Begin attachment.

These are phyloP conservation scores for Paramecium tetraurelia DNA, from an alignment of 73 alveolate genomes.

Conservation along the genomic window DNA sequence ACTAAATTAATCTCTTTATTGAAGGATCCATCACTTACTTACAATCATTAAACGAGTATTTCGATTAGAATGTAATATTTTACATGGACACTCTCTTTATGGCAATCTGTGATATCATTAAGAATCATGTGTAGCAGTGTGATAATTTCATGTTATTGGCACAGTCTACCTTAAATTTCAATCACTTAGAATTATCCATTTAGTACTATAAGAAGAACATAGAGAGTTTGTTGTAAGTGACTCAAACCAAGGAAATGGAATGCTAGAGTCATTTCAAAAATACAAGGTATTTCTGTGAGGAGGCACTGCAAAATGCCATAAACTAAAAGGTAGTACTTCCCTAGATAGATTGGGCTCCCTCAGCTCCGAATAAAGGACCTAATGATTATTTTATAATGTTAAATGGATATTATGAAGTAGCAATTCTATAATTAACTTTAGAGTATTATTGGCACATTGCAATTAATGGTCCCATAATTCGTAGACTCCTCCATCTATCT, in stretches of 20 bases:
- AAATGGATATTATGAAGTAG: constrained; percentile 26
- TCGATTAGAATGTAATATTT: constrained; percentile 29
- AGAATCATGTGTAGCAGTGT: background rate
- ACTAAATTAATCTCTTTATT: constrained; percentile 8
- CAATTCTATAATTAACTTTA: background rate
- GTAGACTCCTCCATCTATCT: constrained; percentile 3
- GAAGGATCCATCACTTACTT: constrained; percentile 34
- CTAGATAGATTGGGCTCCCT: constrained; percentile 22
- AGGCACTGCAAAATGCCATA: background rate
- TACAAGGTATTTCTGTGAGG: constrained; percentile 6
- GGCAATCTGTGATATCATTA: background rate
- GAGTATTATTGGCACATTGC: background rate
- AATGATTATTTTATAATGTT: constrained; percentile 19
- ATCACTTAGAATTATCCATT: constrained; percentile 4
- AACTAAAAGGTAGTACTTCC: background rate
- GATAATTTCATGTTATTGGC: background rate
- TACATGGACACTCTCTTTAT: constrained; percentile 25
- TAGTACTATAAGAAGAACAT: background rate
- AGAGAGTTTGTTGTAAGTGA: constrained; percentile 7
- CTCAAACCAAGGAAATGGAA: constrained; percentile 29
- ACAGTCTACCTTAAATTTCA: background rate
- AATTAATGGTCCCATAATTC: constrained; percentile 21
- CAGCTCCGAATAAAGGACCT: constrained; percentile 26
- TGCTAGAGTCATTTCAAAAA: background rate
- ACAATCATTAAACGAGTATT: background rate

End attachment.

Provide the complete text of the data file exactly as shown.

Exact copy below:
These are phyloP conservation scores for Paramecium tetraurelia DNA, from an alignment of 73 alveolate genomes.

Conservation along the genomic window DNA sequence ACTAAATTAATCTCTTTATTGAAGGATCCATCACTTACTTACAATCATTAAACGAGTATTTCGATTAGAATGTAATATTTTACATGGACACTCTCTTTATGGCAATCTGTGATATCATTAAGAATCATGTGTAGCAGTGTGATAATTTCATGTTATTGGCACAGTCTACCTTAAATTTCAATCACTTAGAATTATCCATTTAGTACTATAAGAAGAACATAGAGAGTTTGTTGTAAGTGACTCAAACCAAGGAAATGGAATGCTAGAGTCATTTCAAAAATACAAGGTATTTCTGTGAGGAGGCACTGCAAAATGCCATAAACTAAAAGGTAGTACTTCCCTAGATAGATTGGGCTCCCTCAGCTCCGAATAAAGGACCTAATGATTATTTTATAATGTTAAATGGATATTATGAAGTAGCAATTCTATAATTAACTTTAGAGTATTATTGGCACATTGCAATTAATGGTCCCATAATTCGTAGACTCCTCCATCTATCT, in stretches of 20 bases:
- AAATGGATATTATGAAGTAG: constrained; percentile 26
- TCGATTAGAATGTAATATTT: constrained; percentile 29
- AGAATCATGTGTAGCAGTGT: background rate
- ACTAAATTAATCTCTTTATT: constrained; percentile 8
- CAATTCTATAATTAACTTTA: background rate
- GTAGACTCCTCCATCTATCT: constrained; percentile 3
- GAAGGATCCATCACTTACTT: constrained; percentile 34
- CTAGATAGATTGGGCTCCCT: constrained; percentile 22
- AGGCACTGCAAAATGCCATA: background rate
- TACAAGGTATTTCTGTGAGG: constrained; percentile 6
- GGCAATCTGTGATATCATTA: background rate
- GAGTATTATTGGCACATTGC: background rate
- AATGATTATTTTATAATGTT: constrained; percentile 19
- ATCACTTAGAATTATCCATT: constrained; percentile 4
- AACTAAAAGGTAGTACTTCC: background rate
- GATAATTTCATGTTATTGGC: background rate
- TACATGGACACTCTCTTTAT: constrained; percentile 25
- TAGTACTATAAGAAGAACAT: background rate
- AGAGAGTTTGTTGTAAGTGA: constrained; percentile 7
- CTCAAACCAAGGAAATGGAA: constrained; percentile 29
- ACAGTCTACCTTAAATTTCA: background rate
- AATTAATGGTCCCATAATTC: constrained; percentile 21
- CAGCTCCGAATAAAGGACCT: constrained; percentile 26
- TGCTAGAGTCATTTCAAAAA: background rate
- ACAATCATTAAACGAGTATT: background rate